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Jack_Paar

Jack Paar

Jack Harold Paar (May 1, 1918January 27, 2004) was an American radio and television talk show host most noted for his status as host of The Tonight Show.

Biography

Radio and motion pictures

Born in Canton, Ohio, the son of Howard A. and Lillian M. Paar, he moved with his family to Jackson, Michigan, approximately 30 miles south of Lansing, Michigan, during his childhood. Leaving school at 16, he first worked as a radio announcer at WIBM in Jackson, Michigan and later a humorous disc jockey at stations throughout the Midwest including WJR in Detroit, WIRE in Indianapolis, WGAR in Cleveland and WBEN in Buffalo. In his book P.S. Jack Paar, he recalled doing utility duty at WGAR on the night Orson Welles broadcast his infamous War of the Worlds over the CBS network (and affiliate WGAR). Attempting to calm possible panicked listeners, Paar announced, "The world is not coming to an end. Trust me. Have I ever lied to you?"

During World War II, as part of a special services company entertaining troops in the South Pacific, Paar was a clever, wisecracking master of ceremonies. More than once, his pointed jibes at officers nearly got him into trouble. Paar became renowned among servicemen, who thought he was even better than professional comedians.

Jack Paar came to the attention of RKO Radio Pictures in Hollywood, which hired him to emcee Variety Time (1948), a compilation of vaudeville sketches. Paar later recalled that RKO didn't know what to do with him. His producers, trying to decide what kind of screen characters he could play, compared Paar with other RKO stars. Finally, Paar said, one of the executives had an inspiration, and figured out who Jack Paar really was: "Kay Kyser, with warmth." Paar projected a pleasant personality on film, and RKO called him back to emcee another filmed vaudeville show, Footlight Varieties (1951). Paar was featured in a few films, including a role opposite Marilyn Monroe in Love Nest (1951).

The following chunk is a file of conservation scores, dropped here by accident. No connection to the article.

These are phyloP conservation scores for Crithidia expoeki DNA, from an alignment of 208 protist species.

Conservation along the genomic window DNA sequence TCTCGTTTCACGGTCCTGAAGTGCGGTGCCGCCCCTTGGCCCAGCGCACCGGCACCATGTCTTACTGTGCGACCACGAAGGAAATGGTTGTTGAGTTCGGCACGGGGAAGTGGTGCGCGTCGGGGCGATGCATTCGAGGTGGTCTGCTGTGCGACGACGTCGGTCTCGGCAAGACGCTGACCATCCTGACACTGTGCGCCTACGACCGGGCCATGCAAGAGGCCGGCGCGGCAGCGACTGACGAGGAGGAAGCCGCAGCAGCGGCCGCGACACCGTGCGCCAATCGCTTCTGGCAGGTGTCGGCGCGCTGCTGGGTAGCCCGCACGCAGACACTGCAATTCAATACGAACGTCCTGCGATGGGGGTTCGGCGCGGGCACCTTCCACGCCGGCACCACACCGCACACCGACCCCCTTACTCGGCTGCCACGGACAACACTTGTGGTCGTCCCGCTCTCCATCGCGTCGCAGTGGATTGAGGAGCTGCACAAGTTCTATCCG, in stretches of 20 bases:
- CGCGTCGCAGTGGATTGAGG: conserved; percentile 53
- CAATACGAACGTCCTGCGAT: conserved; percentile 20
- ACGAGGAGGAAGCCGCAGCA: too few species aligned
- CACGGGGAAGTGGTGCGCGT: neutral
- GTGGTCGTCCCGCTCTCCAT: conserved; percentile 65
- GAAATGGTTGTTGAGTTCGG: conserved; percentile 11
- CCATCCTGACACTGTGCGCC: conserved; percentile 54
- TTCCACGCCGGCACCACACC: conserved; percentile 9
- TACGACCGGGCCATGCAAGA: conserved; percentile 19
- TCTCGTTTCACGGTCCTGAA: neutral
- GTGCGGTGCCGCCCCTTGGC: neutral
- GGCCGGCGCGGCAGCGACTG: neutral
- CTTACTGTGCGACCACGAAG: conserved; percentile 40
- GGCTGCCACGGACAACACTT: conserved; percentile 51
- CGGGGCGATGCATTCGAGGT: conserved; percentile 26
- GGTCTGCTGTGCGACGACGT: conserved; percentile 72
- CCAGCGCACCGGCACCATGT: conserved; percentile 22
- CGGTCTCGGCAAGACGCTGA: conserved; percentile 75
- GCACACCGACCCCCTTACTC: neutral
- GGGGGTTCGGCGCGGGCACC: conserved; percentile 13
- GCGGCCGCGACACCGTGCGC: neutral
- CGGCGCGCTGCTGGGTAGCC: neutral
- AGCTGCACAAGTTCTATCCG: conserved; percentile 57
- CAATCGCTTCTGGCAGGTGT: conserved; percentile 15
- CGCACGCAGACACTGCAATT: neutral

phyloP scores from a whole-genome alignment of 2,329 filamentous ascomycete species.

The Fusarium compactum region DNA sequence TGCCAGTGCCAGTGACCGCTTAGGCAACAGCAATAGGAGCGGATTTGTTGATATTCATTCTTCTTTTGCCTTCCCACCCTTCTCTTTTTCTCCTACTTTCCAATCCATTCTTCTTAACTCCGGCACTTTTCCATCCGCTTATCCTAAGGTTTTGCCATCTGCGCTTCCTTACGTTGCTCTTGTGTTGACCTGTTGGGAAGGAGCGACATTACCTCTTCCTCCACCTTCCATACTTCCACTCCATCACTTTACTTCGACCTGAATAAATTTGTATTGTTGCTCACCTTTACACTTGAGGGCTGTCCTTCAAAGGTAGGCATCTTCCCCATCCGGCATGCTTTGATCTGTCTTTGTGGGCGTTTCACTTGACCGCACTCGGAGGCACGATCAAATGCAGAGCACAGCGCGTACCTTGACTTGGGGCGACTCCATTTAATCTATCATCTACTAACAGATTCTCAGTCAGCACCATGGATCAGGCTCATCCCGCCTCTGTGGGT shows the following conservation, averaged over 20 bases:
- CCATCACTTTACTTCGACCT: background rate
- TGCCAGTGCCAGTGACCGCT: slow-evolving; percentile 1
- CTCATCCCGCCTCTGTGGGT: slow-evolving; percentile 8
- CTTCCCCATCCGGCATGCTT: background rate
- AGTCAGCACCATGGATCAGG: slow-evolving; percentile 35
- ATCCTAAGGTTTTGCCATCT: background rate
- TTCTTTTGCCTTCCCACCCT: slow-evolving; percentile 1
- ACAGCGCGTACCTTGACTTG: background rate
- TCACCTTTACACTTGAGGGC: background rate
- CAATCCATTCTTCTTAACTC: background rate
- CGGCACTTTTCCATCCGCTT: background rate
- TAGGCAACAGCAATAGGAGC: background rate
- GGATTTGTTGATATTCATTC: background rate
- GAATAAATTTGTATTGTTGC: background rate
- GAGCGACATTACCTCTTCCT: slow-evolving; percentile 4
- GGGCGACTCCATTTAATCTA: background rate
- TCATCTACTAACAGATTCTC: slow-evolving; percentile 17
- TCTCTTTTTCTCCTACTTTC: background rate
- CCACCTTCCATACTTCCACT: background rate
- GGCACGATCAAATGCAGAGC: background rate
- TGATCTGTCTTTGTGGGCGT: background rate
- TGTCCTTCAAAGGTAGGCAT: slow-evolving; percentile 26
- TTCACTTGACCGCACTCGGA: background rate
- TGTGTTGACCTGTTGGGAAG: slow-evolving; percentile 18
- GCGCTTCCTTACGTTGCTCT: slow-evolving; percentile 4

Like fellow humorists Steve Allen and Henry Morgan, Jack Paar dabbled in motion pictures but was much more comfortable behind a studio microphone, broadcasting. Paar found loyal listeners nationally as the 1950-51 host of radio's The $64 Question on NBC. He appeared as a standup comic on The Ed Sullivan Show and hosted two TV game shows, Up To Paar (1952) and Bank On The Stars (1953), before hosting The Morning Show (1954) on CBS. In 1956 he hosted The Jack Paar Show on the ABC Radio network.

The Tonight Show

An impressive stint as a guest host on Jack Benny's radio show caught the attention of NBC officials, who eventually offered him his best known role as host of The Tonight Show. Paar was the program's host from 1957 to 1962; The show was officially entitled "Tonight Starring Jack Paar," then after 1959 it was known as The Jack Paar Show. The series became, on September 19, 1960, one of the first regularly scheduled videotaped programs in color. Only a few minutes of video of Paar's talk host career in color are known to exist today; NBC's policy at the time was to preserve programming on black-and-white kinescopes but even so, the videotapes of most of Paar's Tonight Show appearances were taped over and no longer exist, a policy that continued through the first ten years of Johnny Carson's subsequent hosting of the same series. It was during Paar's stint as host that The Tonight Show became the entertainment juggernaut that it remained for the next five decades. Of all the the program's hosts, Paar generated the most obsessive fascination and curiosity from both the press and the public.